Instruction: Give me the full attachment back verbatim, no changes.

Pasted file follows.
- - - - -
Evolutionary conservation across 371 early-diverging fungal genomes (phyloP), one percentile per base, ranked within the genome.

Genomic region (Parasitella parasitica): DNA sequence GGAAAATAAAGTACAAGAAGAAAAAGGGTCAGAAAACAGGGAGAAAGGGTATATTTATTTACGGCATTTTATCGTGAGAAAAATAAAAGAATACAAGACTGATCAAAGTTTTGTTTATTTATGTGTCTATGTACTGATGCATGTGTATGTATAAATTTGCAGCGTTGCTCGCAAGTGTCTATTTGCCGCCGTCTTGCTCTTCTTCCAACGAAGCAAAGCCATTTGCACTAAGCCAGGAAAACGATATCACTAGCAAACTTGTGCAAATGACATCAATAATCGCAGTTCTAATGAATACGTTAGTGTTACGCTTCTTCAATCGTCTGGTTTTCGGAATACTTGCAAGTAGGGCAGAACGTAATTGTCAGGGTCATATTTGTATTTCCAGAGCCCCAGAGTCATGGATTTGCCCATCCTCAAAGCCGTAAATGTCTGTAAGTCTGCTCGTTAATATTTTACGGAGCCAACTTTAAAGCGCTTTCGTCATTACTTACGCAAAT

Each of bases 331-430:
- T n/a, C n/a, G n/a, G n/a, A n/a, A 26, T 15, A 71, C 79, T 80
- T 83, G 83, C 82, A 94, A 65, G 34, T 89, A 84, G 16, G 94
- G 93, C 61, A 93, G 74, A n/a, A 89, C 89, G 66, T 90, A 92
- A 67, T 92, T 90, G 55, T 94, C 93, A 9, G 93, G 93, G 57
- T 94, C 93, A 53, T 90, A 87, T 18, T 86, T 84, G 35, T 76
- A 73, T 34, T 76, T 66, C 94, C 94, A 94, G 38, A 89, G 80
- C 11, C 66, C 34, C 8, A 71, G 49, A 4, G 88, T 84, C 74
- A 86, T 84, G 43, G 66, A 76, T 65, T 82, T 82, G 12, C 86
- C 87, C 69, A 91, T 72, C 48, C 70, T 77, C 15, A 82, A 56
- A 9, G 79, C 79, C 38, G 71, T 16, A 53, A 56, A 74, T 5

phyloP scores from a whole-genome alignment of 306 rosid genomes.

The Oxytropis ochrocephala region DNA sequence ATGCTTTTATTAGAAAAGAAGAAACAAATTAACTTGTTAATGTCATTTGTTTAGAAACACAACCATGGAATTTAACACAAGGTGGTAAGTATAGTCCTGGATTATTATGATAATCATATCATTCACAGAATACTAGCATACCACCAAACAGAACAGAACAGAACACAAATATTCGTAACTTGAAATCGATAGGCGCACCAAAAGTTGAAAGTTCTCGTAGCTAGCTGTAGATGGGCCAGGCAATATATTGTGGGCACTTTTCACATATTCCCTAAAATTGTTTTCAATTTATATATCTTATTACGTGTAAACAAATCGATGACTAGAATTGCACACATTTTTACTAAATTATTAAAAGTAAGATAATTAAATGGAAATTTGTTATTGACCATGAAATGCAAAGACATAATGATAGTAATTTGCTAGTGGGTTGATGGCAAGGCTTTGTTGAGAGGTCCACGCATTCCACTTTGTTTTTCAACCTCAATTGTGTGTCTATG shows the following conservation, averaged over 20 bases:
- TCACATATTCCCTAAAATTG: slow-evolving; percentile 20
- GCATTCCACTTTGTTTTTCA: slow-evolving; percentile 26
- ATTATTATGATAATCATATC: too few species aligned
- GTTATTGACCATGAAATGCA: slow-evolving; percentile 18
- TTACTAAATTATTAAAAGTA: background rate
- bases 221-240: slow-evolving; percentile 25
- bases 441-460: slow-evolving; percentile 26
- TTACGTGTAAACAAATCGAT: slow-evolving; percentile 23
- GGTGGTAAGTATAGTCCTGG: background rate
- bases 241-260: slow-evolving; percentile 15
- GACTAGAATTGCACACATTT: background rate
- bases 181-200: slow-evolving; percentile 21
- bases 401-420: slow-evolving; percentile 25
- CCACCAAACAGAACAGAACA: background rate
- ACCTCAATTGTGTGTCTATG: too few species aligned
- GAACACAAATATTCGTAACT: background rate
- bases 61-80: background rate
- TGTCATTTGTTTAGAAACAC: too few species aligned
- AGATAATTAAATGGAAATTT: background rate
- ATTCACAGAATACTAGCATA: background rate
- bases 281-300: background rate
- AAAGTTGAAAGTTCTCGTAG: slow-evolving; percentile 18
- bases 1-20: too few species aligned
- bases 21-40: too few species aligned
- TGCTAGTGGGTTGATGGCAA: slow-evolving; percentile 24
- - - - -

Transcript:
Evolutionary conservation across 371 early-diverging fungal genomes (phyloP), one percentile per base, ranked within the genome.

Genomic region (Parasitella parasitica): DNA sequence GGAAAATAAAGTACAAGAAGAAAAAGGGTCAGAAAACAGGGAGAAAGGGTATATTTATTTACGGCATTTTATCGTGAGAAAAATAAAAGAATACAAGACTGATCAAAGTTTTGTTTATTTATGTGTCTATGTACTGATGCATGTGTATGTATAAATTTGCAGCGTTGCTCGCAAGTGTCTATTTGCCGCCGTCTTGCTCTTCTTCCAACGAAGCAAAGCCATTTGCACTAAGCCAGGAAAACGATATCACTAGCAAACTTGTGCAAATGACATCAATAATCGCAGTTCTAATGAATACGTTAGTGTTACGCTTCTTCAATCGTCTGGTTTTCGGAATACTTGCAAGTAGGGCAGAACGTAATTGTCAGGGTCATATTTGTATTTCCAGAGCCCCAGAGTCATGGATTTGCCCATCCTCAAAGCCGTAAATGTCTGTAAGTCTGCTCGTTAATATTTTACGGAGCCAACTTTAAAGCGCTTTCGTCATTACTTACGCAAAT

Each of bases 331-430:
- T n/a, C n/a, G n/a, G n/a, A n/a, A 26, T 15, A 71, C 79, T 80
- T 83, G 83, C 82, A 94, A 65, G 34, T 89, A 84, G 16, G 94
- G 93, C 61, A 93, G 74, A n/a, A 89, C 89, G 66, T 90, A 92
- A 67, T 92, T 90, G 55, T 94, C 93, A 9, G 93, G 93, G 57
- T 94, C 93, A 53, T 90, A 87, T 18, T 86, T 84, G 35, T 76
- A 73, T 34, T 76, T 66, C 94, C 94, A 94, G 38, A 89, G 80
- C 11, C 66, C 34, C 8, A 71, G 49, A 4, G 88, T 84, C 74
- A 86, T 84, G 43, G 66, A 76, T 65, T 82, T 82, G 12, C 86
- C 87, C 69, A 91, T 72, C 48, C 70, T 77, C 15, A 82, A 56
- A 9, G 79, C 79, C 38, G 71, T 16, A 53, A 56, A 74, T 5

phyloP scores from a whole-genome alignment of 306 rosid genomes.

The Oxytropis ochrocephala region DNA sequence ATGCTTTTATTAGAAAAGAAGAAACAAATTAACTTGTTAATGTCATTTGTTTAGAAACACAACCATGGAATTTAACACAAGGTGGTAAGTATAGTCCTGGATTATTATGATAATCATATCATTCACAGAATACTAGCATACCACCAAACAGAACAGAACAGAACACAAATATTCGTAACTTGAAATCGATAGGCGCACCAAAAGTTGAAAGTTCTCGTAGCTAGCTGTAGATGGGCCAGGCAATATATTGTGGGCACTTTTCACATATTCCCTAAAATTGTTTTCAATTTATATATCTTATTACGTGTAAACAAATCGATGACTAGAATTGCACACATTTTTACTAAATTATTAAAAGTAAGATAATTAAATGGAAATTTGTTATTGACCATGAAATGCAAAGACATAATGATAGTAATTTGCTAGTGGGTTGATGGCAAGGCTTTGTTGAGAGGTCCACGCATTCCACTTTGTTTTTCAACCTCAATTGTGTGTCTATG shows the following conservation, averaged over 20 bases:
- TCACATATTCCCTAAAATTG: slow-evolving; percentile 20
- GCATTCCACTTTGTTTTTCA: slow-evolving; percentile 26
- ATTATTATGATAATCATATC: too few species aligned
- GTTATTGACCATGAAATGCA: slow-evolving; percentile 18
- TTACTAAATTATTAAAAGTA: background rate
- bases 221-240: slow-evolving; percentile 25
- bases 441-460: slow-evolving; percentile 26
- TTACGTGTAAACAAATCGAT: slow-evolving; percentile 23
- GGTGGTAAGTATAGTCCTGG: background rate
- bases 241-260: slow-evolving; percentile 15
- GACTAGAATTGCACACATTT: background rate
- bases 181-200: slow-evolving; percentile 21
- bases 401-420: slow-evolving; percentile 25
- CCACCAAACAGAACAGAACA: background rate
- ACCTCAATTGTGTGTCTATG: too few species aligned
- GAACACAAATATTCGTAACT: background rate
- bases 61-80: background rate
- TGTCATTTGTTTAGAAACAC: too few species aligned
- AGATAATTAAATGGAAATTT: background rate
- ATTCACAGAATACTAGCATA: background rate
- bases 281-300: background rate
- AAAGTTGAAAGTTCTCGTAG: slow-evolving; percentile 18
- bases 1-20: too few species aligned
- bases 21-40: too few species aligned
- TGCTAGTGGGTTGATGGCAA: slow-evolving; percentile 24